You’ve heard of scalp cooling. Now learn how to implement or extend your scalp cooling program.
Richard Paxman welcomes Dr. Erica Fischer-Cartlidge and Mikel Ross of Memorial Sloan Kettering Cancer Center for the next episode of the series.
To discuss how to improve the execution of your existing scalp cooling program, and also to understand best practice for the implementation of a new scalp cooling.
Dr. Erica Fischer-Cartlidge
Dr. Erica Cartlidge is a Board-Certified Oncology Clinical Nurse Specialist and the Nurse Leader for Evidence-based Practice at Memorial Sloan Kettering Cancer Center. Upon joining MSK in 2009, Dr. Cartlidge begun as an office practice nurse in the Breast Medical Oncology Service, became the breast Clinical Nurse Specialist at MSK and then moved into her current leadership position. In her current role she is responsible for the leadership of implementing numerous evidence-based clinical initiatives and the organization’s publication mentorship program; among her work efforts was the standardized scalp cooling program for more than 15 sites within the organization.
Dr Cartlidge earned her Bachelor’s of Science in Nursing from the University of Scranton (2006), a Master’s of Science in Nursing from Drexel University (2012) and her Doctorate in Nursing Practice from Quinnipiac (2012), where she focused on leadership and influencing change management in complex healthcare organizations.
Mikel and Dr Cartlidge have written 2 publications related to scalp cooling- both a systematic review of the evidence on safety, efficacy and tolerability and most recently on implementation best practices for scalp cooling programs.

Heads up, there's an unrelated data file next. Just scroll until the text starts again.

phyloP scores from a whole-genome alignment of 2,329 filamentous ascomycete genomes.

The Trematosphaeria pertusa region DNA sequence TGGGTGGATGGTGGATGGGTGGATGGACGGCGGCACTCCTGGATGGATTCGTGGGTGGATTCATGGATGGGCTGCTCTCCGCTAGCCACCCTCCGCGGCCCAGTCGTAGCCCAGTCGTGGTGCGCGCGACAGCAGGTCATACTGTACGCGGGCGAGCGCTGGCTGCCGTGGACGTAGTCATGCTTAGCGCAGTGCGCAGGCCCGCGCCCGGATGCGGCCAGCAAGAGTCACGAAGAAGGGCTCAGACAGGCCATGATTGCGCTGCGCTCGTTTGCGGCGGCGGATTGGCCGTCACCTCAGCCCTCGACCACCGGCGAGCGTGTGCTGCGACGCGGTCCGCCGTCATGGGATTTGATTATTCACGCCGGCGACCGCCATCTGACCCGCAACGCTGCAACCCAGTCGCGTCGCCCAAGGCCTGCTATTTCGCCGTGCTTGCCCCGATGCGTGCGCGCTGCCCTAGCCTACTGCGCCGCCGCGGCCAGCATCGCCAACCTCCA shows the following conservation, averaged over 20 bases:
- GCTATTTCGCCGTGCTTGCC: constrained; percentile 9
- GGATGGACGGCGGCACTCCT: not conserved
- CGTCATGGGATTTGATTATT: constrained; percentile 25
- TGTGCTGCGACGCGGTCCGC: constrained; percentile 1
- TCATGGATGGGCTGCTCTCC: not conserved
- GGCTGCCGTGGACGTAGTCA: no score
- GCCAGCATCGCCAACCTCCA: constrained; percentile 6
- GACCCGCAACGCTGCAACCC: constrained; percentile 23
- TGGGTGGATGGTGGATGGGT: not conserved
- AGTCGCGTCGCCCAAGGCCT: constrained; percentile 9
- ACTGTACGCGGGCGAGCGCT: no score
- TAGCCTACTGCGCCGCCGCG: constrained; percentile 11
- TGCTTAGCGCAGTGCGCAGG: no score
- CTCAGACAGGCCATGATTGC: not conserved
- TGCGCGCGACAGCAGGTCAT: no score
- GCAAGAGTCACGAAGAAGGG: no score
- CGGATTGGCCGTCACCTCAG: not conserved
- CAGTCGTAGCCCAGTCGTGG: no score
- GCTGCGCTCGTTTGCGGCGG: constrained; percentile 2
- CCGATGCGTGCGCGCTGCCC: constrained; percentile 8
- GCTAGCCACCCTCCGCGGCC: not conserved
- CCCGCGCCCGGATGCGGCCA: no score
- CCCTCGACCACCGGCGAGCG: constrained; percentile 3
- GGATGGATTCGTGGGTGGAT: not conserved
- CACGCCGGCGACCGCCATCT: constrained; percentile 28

Mikel Ross is a Board-Certified Nurse Practitioner on the Breast Medicine Service at Memorial Sloan Kettering Cancer Center. In this role, he collaborates with an interdisciplinary team delivering medical oncology care to breast cancer patients across the continuum of care. In addition to patient care, he collaborates on many initiatives including oral oncolytic adherence, proactive management of symptomatic patients and most notably as the lead clinician for MSK’s scalp cooling program to limit chemotherapy induced alopecia. His publications reflect this work with authorships on the topics of scalp cooling, oral medication adherence and proactive management of patient symptoms in oncology practice.
Mikel’s background is varied both in education and employment. He earned a B.A. in Political Science and a B.S. in Business Administration as a Pershing Scholar from Truman State University (1986). He then obtained a M.A. in International Relations as a Rotary Scholar from the University of Kent in Canterbury (1990). His nursing education includes a B.S.N. from St. Louis University (1996) and most recently an M.S.N. from Hunter College (2018). He has worked in both industry and clinical practice for multiple organizations including Boeing, Washington University in St. Louis, Bristol-Myers Squibb, The Cancer Institute of New Jersey and now Memorial Sloan Kettering.